“I don’t want to deprive anybody of anything. I’ll always get along one way or the other, but if I can get a little help here, it helps," said Everett DeRousha, who has been receiving food from Gleaners Community Food Bank for the past two years. "But I don’t waste it. I make sure somebody else gets what I can’t use."
As a 92-year-old WWII veteran, Everett is no stranger to hard work and service. Every morning, he wakes up at 3 a.m. to get ready for his construction job, where he operates dump trucks. After work, he drives his wife to her doctor's appointments — and on days when Gleaners is hosting distribution events, they wait together in the long line of cars to bring home enough food to last two weeks.
Since the start of the pandemic, Gleaners has hosted emergency mobile food distributions across its five-county service area in Southeast Michigan. Anyone in need of food assistance can drive or walk up to a distribution site and receive 30 pounds of nutritious food, including fresh produce, milk, eggs, dairy, and shelf-stable food items. Additionally, Gleaners distributes food to neighbors in need through its partner network of more than 660 schools, soup kitchens, food pantries, shelters, and other agencies.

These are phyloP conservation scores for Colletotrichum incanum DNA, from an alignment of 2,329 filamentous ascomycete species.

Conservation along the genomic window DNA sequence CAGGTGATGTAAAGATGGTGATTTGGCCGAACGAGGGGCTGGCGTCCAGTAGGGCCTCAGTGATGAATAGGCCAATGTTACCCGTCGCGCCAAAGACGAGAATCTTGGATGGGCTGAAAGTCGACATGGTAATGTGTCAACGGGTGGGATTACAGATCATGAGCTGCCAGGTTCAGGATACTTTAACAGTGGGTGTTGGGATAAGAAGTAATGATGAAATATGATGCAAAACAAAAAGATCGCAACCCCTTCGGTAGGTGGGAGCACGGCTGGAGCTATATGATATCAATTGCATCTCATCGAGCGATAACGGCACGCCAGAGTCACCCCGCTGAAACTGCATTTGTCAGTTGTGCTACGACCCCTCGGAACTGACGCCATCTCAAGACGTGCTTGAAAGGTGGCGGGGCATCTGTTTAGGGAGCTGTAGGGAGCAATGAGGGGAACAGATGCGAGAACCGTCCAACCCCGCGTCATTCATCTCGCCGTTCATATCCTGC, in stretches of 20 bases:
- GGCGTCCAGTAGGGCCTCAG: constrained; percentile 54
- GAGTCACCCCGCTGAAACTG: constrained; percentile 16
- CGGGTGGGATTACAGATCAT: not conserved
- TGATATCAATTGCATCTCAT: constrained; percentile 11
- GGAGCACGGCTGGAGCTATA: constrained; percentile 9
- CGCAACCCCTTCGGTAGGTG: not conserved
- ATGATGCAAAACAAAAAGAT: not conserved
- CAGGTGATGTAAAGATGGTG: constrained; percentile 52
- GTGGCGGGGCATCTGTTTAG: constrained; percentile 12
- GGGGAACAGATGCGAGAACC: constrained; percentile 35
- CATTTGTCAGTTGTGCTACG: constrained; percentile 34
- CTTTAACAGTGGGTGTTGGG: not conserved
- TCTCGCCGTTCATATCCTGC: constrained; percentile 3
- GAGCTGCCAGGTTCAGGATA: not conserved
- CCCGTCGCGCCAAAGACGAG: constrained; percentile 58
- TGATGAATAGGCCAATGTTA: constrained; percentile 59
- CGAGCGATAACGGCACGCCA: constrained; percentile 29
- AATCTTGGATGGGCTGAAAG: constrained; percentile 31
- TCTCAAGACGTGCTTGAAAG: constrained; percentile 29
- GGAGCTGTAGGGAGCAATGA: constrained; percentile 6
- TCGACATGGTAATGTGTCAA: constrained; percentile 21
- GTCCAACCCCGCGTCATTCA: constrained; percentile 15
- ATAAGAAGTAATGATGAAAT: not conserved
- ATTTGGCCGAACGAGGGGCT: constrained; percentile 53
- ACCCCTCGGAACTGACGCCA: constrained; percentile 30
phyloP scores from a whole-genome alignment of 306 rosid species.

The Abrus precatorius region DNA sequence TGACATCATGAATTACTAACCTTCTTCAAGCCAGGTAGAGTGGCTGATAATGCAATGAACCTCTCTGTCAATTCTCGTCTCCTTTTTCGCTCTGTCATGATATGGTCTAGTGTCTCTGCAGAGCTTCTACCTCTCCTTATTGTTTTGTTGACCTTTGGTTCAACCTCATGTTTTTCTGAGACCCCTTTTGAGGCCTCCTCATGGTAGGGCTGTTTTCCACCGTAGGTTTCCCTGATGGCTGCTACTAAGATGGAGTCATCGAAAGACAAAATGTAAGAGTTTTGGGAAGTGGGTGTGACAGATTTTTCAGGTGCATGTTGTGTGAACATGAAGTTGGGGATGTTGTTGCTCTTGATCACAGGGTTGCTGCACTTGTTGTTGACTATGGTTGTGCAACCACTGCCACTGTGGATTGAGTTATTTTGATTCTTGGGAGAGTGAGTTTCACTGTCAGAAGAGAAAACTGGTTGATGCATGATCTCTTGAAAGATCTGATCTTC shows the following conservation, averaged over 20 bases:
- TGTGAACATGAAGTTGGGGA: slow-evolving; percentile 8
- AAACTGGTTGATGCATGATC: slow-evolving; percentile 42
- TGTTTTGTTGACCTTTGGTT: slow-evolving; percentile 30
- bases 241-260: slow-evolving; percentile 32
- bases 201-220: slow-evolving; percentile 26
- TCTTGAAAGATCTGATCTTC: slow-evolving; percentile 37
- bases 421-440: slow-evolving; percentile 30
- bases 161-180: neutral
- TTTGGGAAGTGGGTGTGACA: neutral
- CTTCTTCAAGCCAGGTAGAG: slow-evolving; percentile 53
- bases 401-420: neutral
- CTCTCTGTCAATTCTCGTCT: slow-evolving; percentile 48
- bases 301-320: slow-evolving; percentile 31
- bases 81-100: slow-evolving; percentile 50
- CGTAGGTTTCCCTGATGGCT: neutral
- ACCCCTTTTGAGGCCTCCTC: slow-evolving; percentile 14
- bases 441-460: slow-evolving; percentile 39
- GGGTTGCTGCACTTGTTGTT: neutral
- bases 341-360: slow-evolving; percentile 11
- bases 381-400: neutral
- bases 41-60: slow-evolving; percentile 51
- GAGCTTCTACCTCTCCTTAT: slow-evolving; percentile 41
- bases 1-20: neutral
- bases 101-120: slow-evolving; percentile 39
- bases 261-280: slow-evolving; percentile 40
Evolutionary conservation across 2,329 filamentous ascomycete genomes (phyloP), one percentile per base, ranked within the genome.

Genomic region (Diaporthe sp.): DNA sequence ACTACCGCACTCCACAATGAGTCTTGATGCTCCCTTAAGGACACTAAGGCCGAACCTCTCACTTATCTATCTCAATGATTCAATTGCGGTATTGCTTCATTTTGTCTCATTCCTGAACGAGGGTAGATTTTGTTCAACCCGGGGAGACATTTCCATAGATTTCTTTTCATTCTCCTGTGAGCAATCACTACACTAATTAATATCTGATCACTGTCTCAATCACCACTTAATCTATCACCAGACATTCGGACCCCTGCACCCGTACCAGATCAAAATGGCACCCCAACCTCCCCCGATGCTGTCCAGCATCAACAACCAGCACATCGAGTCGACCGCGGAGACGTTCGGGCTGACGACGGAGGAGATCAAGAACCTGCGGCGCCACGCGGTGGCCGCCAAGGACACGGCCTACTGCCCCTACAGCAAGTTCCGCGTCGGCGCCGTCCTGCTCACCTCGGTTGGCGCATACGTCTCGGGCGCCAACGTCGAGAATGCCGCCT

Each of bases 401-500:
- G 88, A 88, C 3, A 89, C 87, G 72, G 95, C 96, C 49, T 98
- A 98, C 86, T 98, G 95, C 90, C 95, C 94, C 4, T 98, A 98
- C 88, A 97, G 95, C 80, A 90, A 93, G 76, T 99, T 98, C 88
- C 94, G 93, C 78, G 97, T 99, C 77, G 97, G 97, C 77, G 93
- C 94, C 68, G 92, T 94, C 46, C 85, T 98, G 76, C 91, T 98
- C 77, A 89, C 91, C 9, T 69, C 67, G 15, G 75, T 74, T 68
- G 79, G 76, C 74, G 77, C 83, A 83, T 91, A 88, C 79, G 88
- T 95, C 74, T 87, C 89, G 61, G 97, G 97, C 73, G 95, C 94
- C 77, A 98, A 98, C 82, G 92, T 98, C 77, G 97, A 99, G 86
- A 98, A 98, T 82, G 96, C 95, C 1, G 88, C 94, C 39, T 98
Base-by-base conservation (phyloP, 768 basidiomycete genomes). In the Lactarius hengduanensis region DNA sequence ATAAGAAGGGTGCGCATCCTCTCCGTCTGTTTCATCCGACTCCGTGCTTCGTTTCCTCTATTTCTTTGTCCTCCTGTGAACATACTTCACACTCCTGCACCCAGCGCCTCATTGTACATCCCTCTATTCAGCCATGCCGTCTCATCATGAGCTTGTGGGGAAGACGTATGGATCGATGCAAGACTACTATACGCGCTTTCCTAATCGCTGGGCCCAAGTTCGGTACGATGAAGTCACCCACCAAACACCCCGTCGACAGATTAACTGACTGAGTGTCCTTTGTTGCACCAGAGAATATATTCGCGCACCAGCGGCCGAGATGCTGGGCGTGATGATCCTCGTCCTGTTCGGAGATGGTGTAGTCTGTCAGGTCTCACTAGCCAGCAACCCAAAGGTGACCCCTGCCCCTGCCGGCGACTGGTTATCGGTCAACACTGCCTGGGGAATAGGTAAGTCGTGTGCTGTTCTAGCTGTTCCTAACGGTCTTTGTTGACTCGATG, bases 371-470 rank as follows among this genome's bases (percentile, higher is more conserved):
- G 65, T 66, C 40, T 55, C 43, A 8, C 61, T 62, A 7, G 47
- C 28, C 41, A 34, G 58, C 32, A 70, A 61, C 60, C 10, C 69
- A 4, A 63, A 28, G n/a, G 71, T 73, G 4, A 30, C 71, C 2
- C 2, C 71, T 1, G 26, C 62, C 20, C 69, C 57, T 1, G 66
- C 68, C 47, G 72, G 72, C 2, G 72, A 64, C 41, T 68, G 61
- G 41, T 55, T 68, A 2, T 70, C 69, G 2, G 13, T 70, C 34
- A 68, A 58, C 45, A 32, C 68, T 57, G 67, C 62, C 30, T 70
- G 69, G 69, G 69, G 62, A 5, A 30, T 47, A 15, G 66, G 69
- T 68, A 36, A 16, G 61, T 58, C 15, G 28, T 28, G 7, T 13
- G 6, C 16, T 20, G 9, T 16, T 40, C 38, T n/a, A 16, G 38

“Especially with this disease that came on, prices went up so high. Your gasoline is three dollars and sixty cents a gallon now. I don’t hardly get ten miles per gallon, so I can’t get very far," he said. "People say I should buy a new truck, since it’ll be cheaper, but if I get a new truck, then I’ll have higher insurance, a truck payment, and I still have to buy the gas."
As the cost of living continues to rise, Gleaners is making sure neighbors like Everett have one less thing to worry about — hunger — as they work to make ends meet.
“If other veterans are short on food, yes, they should definitely come here. Because this does help," Everett said. "Every little bit you get always helps. And like I say, I never waste it.”